Schedule Title: Glob Persp: Crossroads
Long Title: Crossroads: Connections and Separations in the 20th Century World
Sponsoring Department: Government & Sociology
Approved Instructors: Carter

[This section does not have a description.]

Schedule Title: Glob Persp: Cultural Violence
Long Title: Cultural Violence: Roots, Correlates and Consequences
Sponsoring Department:Government & Sociology
Approved Instructors: Cook, Doude

This course will introduce students to the topic of violence, including historical, contemporary, and culturally-diverse perspectives and debates about various violence-related topics.  This course will review diverse theoretical perspectives (including, but not limited to social, economics, political, criminological, anthropological, psychological, etc) about the epistemology of violence as well as various solutions to violence.  Finally, the course will explore the social and cultural dimensions and implications of violence.

Schedule Title: Glob Persp: Cultures & Ed
Long Title: Globalization, Cultures, and Education
Sponsoring Department: Foundations & Secondary Education
Approved Instructors: Kang, Mehranian

“Globalization, Cultures, & Education” provides students with the knowledge, skills, and attitudes that are necessary for responsible citizenship in an increasingly interdependent and complex global world. The section aims at helping students develop a perspective that moves past the concepts of “us” and “them”, to delve into what gives the world its cultural richness, the continuities and interruptions that make cultures similar and unlike at the same time, whether inside the United States or beyond its borders. The section also offers substantive knowledge pertaining to the impact brought upon education by such major dimensions of globalization as global interconnectedness and interdependence; sustainability; diverse cultural values, practices and perspectives; cultural identity and pluralism; equality of educational opportunity; and a particular pedagogical domain of comparative education, which focuses on comparing educational systems, practices and learning styles across the globe.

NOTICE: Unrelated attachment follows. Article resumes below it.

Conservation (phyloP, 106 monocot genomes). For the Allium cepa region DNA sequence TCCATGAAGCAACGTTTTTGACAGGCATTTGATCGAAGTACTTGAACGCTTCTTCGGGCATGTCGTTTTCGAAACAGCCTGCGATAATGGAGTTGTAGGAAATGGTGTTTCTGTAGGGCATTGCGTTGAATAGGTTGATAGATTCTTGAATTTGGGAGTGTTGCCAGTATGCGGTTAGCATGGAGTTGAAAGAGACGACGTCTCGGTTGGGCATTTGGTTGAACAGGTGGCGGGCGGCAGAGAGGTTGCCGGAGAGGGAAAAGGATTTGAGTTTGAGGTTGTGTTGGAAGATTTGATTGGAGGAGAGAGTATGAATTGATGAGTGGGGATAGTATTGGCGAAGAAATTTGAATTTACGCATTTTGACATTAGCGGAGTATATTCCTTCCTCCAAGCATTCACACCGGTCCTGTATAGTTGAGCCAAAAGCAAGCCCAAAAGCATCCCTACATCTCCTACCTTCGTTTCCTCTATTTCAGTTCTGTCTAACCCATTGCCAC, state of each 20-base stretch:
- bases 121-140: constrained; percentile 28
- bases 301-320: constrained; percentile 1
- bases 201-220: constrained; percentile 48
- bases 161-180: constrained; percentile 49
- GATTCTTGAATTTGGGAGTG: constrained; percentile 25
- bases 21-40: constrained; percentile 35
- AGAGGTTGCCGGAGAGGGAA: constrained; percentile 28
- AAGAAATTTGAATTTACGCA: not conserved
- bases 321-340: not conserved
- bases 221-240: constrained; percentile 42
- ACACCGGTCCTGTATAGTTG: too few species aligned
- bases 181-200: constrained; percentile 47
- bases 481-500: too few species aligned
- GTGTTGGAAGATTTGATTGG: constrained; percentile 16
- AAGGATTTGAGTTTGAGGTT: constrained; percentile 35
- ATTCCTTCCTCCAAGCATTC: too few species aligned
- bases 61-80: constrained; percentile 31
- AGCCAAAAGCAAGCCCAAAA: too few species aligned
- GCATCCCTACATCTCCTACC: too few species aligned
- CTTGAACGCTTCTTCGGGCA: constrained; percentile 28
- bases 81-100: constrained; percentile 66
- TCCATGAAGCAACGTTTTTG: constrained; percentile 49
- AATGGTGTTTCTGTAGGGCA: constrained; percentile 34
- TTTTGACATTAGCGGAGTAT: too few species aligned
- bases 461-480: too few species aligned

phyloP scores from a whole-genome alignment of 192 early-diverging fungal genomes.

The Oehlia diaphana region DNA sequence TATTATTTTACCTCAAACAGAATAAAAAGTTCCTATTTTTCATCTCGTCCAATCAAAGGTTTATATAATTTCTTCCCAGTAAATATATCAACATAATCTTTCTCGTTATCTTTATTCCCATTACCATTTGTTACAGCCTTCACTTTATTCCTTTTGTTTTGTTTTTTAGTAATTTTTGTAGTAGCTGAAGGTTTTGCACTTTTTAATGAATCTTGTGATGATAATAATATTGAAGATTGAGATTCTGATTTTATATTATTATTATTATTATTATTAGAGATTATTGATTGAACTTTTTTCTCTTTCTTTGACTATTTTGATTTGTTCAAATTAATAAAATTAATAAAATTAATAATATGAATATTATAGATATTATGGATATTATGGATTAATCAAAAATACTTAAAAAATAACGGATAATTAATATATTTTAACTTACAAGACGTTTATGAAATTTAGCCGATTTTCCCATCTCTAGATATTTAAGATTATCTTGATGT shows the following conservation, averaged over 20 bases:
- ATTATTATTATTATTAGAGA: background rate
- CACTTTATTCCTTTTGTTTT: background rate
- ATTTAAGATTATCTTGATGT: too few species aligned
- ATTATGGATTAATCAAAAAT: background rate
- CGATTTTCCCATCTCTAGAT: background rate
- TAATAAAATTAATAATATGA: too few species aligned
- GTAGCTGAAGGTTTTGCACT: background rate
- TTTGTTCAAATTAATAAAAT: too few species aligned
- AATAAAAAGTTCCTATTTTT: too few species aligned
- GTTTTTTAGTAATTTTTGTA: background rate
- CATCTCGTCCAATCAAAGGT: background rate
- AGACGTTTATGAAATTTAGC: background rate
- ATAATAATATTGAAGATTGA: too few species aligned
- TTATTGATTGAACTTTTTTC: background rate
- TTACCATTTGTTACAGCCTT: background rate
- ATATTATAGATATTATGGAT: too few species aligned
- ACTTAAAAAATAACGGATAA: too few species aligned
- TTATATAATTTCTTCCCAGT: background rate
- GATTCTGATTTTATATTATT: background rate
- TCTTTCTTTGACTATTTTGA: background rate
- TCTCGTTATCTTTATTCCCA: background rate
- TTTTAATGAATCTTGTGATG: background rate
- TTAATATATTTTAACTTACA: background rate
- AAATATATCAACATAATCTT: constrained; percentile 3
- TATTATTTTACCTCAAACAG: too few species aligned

Schedule Title: GC2Y 2000: Glob Persp: Diversity in Ed
Long Title: Diversity in Education: Belize Study Abroad
Sponsoring Department: Early Childhood Education
Approved Instructors: Muschell

This course provide the opportunity for students to experience the culture and educational system in Belize, Central America.  While in San Ignacio, students explore the local culture while becoming actively engaged with a diverse student population through teaching opportunities and collaboration with teachers in a local Belizean school.  This experience enhances the student’s sense of understanding of culturally relevant teaching, student diversity, and the governmental and economic influences on education. 

Schedule Title: Glob Persp: Ecosophy